Keywords: Protein quantitation; UV absorbance; Intact protein; Reversed phase; Temperature programmed liquid chromatography;
A rugged and accurate liquid chromatography–tandem mass spectrometry method for the determination of asunaprevir, an NS3 protease inhibitor, in plasma by Long Yuan; Hao Jiang; Zheng Ouyang; Yuan-Qing Xia; Jianing Zeng; Qianping Peng; Robert W. Lange; Yuzhong Deng; Mark E. Arnold; Anne-Françoise Aubry (81-86).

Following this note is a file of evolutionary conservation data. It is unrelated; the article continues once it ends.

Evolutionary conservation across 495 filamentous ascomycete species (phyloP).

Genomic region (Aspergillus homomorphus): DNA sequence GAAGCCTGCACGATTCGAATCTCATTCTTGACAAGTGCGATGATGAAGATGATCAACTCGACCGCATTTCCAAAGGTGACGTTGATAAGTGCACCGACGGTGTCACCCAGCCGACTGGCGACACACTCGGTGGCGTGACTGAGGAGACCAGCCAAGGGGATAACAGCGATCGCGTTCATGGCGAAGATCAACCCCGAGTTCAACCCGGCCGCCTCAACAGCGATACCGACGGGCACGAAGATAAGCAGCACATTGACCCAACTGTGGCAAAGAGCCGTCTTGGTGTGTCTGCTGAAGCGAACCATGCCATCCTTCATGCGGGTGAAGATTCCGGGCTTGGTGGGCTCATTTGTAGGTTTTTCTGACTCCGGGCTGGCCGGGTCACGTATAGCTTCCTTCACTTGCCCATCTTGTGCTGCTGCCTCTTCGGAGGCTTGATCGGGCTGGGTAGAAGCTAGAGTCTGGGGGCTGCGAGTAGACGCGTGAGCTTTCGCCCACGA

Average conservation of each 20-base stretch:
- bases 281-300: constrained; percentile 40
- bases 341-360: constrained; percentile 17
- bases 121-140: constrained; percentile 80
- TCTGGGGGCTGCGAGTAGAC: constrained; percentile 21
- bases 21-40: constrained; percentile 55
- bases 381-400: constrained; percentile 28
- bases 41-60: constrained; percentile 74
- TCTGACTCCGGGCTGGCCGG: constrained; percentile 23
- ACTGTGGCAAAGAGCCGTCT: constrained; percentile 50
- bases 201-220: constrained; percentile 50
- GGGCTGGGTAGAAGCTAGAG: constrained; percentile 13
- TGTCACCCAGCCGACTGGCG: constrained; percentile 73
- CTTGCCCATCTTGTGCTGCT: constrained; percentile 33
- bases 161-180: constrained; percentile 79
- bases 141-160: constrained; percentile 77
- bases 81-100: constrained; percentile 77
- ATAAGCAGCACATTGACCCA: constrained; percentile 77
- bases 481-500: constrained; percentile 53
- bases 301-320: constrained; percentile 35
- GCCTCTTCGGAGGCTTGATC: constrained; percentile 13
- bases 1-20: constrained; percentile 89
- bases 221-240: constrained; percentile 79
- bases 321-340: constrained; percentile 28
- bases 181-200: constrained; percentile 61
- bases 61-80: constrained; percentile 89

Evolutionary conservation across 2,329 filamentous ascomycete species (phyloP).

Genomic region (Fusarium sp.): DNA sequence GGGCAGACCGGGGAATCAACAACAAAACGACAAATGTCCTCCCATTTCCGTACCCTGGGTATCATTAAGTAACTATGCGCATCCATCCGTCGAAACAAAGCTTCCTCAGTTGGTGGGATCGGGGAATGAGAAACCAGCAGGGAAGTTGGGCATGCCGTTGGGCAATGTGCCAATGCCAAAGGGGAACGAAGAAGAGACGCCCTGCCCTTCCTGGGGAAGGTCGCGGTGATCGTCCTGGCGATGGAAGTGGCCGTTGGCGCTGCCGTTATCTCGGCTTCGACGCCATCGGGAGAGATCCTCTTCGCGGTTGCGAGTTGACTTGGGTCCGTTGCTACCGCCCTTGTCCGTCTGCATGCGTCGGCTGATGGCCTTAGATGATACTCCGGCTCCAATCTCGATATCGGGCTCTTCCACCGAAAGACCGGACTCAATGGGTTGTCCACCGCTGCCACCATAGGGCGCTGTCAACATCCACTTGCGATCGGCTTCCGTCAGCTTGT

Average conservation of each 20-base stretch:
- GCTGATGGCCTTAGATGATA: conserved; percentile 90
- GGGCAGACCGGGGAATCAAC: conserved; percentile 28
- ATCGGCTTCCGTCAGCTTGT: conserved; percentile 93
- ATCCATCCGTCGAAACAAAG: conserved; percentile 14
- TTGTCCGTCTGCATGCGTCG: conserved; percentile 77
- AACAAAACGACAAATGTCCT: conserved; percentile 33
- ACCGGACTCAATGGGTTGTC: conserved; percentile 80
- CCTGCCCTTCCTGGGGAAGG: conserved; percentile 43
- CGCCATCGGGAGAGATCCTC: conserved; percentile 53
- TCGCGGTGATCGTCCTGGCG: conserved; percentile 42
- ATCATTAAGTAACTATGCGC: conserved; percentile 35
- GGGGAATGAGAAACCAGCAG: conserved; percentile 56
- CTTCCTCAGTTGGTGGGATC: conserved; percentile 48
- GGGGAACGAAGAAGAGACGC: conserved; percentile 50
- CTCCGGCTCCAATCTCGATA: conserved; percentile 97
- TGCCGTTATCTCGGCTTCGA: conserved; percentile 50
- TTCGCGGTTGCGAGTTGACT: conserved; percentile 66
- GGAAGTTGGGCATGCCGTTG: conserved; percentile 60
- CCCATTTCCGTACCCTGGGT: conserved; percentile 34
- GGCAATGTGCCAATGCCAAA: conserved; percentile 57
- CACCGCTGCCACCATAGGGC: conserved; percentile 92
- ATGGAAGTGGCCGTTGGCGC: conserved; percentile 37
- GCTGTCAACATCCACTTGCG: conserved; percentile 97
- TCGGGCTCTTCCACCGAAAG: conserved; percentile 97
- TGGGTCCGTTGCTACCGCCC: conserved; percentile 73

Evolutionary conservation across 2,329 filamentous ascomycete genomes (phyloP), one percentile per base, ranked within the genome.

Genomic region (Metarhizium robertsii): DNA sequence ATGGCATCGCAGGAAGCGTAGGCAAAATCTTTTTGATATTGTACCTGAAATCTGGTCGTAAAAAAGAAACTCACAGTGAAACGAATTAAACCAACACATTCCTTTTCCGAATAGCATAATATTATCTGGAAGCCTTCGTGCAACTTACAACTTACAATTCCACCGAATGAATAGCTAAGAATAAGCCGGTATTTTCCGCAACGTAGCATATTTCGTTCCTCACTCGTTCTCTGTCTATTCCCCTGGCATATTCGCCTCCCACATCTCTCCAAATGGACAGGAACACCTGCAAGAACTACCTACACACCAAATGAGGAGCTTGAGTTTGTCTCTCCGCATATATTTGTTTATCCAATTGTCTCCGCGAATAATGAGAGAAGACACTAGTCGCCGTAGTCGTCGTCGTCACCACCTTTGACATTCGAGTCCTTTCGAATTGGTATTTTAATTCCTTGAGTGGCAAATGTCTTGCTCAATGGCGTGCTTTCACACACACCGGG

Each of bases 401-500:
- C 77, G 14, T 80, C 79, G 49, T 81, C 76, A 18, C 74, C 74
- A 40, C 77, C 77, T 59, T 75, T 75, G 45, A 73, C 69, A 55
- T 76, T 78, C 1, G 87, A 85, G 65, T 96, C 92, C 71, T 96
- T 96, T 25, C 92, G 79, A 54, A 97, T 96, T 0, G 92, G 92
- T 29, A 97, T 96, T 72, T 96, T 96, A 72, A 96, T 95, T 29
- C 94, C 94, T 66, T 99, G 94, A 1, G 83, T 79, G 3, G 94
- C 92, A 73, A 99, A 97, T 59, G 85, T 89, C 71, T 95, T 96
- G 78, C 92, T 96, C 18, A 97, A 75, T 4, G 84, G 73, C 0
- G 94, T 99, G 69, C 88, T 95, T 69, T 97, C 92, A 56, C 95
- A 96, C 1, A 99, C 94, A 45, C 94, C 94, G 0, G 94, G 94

► Developed and validated a rugged and accurate method for the determination of asunaprevir in plasma. ► A systematic method optimization strategy achieved optimized method and ensured assay quality. ► The validated method was successfully used to support pre-clinical toxicokinetic studies in different species.Asunaprevir (BMS-650032) is a potent hepatitis C virus (HCV) non-structural protein protease inhibitor currently in Phase III clinical trials for the treatment of HCV infection. A rugged and accurate LC–MS/MS method was developed and validated for the quantitation of asunaprevir in rat, dog, monkey, rabbit and mouse plasma. A systematic method screening and optimization strategy was applied to achieve optimized mass spectrometry, chromatography, and sample extraction conditions. The validated method utilized stable-isotope labeled D9-asunaprevir as the internal standard. The samples were extracted by liquid–liquid extraction using 10% ethyl acetate in hexane. Chromatographic separation was achieved with gradient elution on a Waters Atlantis dC18 analytical column. Analyte and its internal standard were detected by positive ion electrospray tandem mass spectrometry. The standard curve, which ranged from 5.00 to 2000 ng/mL for asunaprevir, was fitted to a 1/x 2 weighted linear regression model. The intra-assay precision was within ±3.6% CV, inter-assay precision was within ±4.0% CV, and the assay accuracy was within ±8.1% of the nominal values in all the species. The method was successfully applied to support multiple pre-clinical toxicokinetic studies in different species.